• 1995 – Denny Neagle won a duel with Pedro Martinez as the Bucs beat the Montreal Expos, 2-0, at Olympic Stadium. Mark Johnson and Nelson Liriano chased home the Pirates runs, while Neagle surrendered just a pair of hits to become the first National League hurler to reach eight wins (8-3/2.82) on the campaign. Denny later earned his first All-Star bid. 
  • 2005 – The Pirates jumped out to a quick 11-2 lead over the Cardinals and never looked back while coasting to an 11-7 win. Humberto Cota led the way with three RBI, two on sac flies, but St. Louis was its own worst enemy, committing three errors that allowed Pittsburgh to plate seven unearned runs at Busch Stadium. Dave Williams got the victory and Rick White earned the save after he blunted a last-gasp Redbird rally in the ninth inning. 
  • 2013 – It ain’t over ‘til it’s over. Los Angeles Angels pitchers had sat down 16 straight Pirates and went into the ninth with a 6-3 lead at Angel Stadium with closer Ernesto Frieri on the hill. But the battlin’ Bucs tied the game on a double by Russell Martin and single by Starling Marte, both with two strikes and two outs. Then they scored four more in the 10th. But LA didn’t mail it in but played on; they scored three times off Bucco closer Jason Grilli and had runners on second and third with two out and Mike Trout up; Grilli got him swinging. Martin and Andrew McCutchen were scheduled for off days, but played the last two innings, going a combined 3-for-4 with two runs scored and three RBI. It was also the MLB debuts of C Tony Sanchez, who doubled in his first at bat, and RHP Duke Welker, who worked a frame and got his first big league punch out. The 10-9 win completed a three-game brooming by the Pirates, their first road interleague sweep ever. As for Grilli and Frieri, they would be traded for each other a year later.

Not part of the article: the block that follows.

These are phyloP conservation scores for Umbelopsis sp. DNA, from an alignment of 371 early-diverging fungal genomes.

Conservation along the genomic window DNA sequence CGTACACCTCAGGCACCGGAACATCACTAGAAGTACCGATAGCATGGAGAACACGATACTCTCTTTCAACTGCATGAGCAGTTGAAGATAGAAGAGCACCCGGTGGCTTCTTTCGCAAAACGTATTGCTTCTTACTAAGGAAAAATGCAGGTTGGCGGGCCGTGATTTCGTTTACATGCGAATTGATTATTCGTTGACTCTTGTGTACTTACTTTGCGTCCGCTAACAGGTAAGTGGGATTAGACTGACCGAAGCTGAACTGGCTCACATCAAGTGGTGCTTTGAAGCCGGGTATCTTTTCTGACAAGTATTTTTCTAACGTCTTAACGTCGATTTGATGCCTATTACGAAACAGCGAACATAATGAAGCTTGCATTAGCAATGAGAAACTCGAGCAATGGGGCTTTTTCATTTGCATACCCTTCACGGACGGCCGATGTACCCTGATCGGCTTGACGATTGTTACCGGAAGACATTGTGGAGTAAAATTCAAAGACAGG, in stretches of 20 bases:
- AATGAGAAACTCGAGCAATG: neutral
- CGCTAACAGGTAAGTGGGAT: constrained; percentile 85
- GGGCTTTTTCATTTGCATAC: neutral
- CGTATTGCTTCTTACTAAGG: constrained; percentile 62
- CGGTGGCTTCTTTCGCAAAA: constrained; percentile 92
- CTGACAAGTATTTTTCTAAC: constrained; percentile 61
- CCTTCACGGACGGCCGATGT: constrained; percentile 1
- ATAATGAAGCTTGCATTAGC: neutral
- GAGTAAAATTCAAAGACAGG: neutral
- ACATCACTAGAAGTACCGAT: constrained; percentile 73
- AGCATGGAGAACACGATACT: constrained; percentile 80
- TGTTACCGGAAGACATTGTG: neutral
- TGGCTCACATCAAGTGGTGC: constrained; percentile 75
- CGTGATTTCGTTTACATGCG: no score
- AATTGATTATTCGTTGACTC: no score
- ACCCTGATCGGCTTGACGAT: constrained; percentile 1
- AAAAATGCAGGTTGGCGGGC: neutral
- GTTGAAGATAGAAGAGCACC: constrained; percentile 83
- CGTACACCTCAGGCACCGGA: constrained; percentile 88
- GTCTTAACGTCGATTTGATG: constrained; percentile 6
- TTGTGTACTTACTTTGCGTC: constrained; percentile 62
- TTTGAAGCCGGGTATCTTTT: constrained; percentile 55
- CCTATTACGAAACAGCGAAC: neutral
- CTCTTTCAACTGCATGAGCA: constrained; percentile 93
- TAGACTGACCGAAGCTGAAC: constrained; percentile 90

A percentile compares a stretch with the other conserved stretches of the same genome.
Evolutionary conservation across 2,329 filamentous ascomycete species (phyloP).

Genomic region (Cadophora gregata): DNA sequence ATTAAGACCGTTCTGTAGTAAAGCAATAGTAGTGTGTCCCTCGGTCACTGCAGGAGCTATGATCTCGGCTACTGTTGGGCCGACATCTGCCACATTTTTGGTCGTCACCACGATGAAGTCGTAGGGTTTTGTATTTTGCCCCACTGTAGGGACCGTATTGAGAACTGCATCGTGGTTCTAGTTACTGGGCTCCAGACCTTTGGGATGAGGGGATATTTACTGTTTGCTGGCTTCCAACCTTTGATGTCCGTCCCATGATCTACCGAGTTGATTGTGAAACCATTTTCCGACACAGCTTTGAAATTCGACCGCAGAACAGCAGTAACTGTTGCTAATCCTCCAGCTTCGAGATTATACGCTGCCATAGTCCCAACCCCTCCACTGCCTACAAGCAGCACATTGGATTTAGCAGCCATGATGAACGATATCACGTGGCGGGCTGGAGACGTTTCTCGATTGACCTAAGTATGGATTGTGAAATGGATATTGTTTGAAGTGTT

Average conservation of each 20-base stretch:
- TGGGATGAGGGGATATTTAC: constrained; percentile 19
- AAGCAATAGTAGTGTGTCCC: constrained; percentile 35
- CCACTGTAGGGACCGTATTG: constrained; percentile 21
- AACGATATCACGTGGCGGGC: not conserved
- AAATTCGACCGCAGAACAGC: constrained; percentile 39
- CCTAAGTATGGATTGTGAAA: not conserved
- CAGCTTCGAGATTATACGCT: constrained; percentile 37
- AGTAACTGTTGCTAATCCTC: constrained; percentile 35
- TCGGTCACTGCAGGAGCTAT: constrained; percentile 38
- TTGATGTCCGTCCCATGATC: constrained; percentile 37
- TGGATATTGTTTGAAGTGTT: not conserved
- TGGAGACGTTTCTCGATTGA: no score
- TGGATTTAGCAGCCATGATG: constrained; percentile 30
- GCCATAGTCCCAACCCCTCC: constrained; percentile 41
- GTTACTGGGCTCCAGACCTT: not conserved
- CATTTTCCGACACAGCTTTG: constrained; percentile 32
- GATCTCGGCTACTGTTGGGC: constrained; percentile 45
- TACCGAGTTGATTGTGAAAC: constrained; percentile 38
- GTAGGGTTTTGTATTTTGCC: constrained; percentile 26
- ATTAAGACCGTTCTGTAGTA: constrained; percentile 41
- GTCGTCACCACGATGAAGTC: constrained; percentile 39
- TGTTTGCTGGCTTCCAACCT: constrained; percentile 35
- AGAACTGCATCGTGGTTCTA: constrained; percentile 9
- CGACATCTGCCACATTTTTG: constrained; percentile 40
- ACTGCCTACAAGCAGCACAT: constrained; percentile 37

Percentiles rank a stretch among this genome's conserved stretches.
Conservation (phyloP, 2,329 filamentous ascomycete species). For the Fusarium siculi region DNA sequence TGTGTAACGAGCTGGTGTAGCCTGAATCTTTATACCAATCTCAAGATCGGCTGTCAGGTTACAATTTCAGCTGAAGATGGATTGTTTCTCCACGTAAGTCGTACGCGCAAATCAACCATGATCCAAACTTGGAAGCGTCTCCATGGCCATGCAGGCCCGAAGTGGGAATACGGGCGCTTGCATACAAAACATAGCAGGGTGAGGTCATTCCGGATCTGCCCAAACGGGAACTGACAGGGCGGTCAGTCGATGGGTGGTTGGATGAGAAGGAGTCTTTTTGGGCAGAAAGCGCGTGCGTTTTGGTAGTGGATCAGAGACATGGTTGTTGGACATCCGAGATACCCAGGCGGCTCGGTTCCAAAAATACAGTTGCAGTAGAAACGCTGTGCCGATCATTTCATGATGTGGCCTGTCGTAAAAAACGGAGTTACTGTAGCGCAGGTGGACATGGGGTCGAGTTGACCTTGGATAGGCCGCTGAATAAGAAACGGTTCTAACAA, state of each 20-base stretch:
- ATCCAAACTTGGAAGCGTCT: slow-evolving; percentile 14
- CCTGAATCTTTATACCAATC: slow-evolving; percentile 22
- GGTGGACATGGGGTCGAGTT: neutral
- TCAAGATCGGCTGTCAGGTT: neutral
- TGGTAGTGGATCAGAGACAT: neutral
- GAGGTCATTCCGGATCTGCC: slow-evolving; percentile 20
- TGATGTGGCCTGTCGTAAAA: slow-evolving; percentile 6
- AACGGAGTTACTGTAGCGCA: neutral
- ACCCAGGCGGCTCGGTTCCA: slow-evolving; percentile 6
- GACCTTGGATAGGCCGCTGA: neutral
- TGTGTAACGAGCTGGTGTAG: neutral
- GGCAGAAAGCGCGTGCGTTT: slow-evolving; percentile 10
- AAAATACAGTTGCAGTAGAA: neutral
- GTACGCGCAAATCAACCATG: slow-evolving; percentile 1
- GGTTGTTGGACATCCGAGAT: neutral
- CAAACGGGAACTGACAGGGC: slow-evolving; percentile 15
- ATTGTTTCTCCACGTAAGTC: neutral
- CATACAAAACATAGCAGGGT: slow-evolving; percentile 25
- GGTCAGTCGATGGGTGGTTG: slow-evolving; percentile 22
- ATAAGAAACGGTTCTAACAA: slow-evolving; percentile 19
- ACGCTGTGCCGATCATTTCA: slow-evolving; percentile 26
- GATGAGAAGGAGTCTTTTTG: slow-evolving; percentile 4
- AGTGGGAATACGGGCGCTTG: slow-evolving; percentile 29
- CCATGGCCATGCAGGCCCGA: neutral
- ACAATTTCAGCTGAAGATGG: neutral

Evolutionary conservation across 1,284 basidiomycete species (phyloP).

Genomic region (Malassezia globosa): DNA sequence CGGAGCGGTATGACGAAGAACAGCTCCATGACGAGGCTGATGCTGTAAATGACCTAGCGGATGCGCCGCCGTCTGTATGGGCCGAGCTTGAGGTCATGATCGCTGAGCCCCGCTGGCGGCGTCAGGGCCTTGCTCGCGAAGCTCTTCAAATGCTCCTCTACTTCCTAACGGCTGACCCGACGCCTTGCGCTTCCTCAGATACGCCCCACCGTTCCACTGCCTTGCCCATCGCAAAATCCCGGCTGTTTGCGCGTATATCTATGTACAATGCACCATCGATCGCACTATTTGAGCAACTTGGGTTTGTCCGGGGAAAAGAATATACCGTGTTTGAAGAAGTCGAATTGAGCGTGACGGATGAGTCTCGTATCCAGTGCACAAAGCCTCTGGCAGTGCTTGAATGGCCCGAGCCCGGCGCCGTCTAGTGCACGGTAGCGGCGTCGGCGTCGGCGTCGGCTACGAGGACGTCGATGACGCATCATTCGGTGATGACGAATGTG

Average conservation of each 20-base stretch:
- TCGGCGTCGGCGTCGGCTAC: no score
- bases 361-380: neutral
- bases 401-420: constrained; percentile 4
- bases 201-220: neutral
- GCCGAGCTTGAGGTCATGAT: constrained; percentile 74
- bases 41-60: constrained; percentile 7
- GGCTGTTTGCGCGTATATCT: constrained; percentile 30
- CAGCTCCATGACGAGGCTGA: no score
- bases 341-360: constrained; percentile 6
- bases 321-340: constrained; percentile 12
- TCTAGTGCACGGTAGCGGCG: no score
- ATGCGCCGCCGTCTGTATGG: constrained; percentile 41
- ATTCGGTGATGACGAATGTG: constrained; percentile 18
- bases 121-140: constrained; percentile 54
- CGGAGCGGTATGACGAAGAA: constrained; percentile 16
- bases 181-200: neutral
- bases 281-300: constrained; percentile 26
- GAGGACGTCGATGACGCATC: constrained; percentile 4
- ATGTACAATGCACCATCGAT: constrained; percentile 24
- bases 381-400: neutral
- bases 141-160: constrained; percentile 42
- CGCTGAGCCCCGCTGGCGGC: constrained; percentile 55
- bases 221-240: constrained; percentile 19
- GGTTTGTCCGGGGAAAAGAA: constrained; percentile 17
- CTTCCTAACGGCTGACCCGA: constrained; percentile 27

John Holdzkom – 2015 Topps
  • 2014 – The Pirates signed 26-year-old righty reliever and former Mets draftee John Holdzkom, who spent the early season tossing for independents San Angelo and Amarillo, to a minor league FA deal on the advice of scout Mal Fichman. He was assigned to Altoona and was hot; between the Curve and later Indy, he fanned 37 in 27-2/3 IP. Called up in September, Holdzkom became a feel-good tale, going 1-0-1/2.40 with 14 whiffs in 10 frames, using a fastball/palmball combo. But he didn’t make the club in 2015, missed large hunks of time at Indy with a bum shoulder and was released in 2016. Except for a brief and ineffective stint in the White Sox organization, that was the curtain call on his MLB career. Big John – he was 6’9” – pitched briefly and helped coach/promote baseball in New Zealand in 2018. 
  • 2015 – Cincinnati jumped out to a quick 4-0 lead, but the Pirates answered with their most productive inning in over a year, plating seven runs in the fourth against the Reds at PNC Park. The big blows were a three-run homer by Fran Cervelli and a two-run shot by Andrew McCutchen. Pittsburgh needed every one of those tallies, as the lumber shut down after that outburst. Tony Watson and Mark Melancon cooled the hot Redleg bats in the last two innings by ringing up six straight whiffs for the save of Rob Scahill’s 7-6 victory.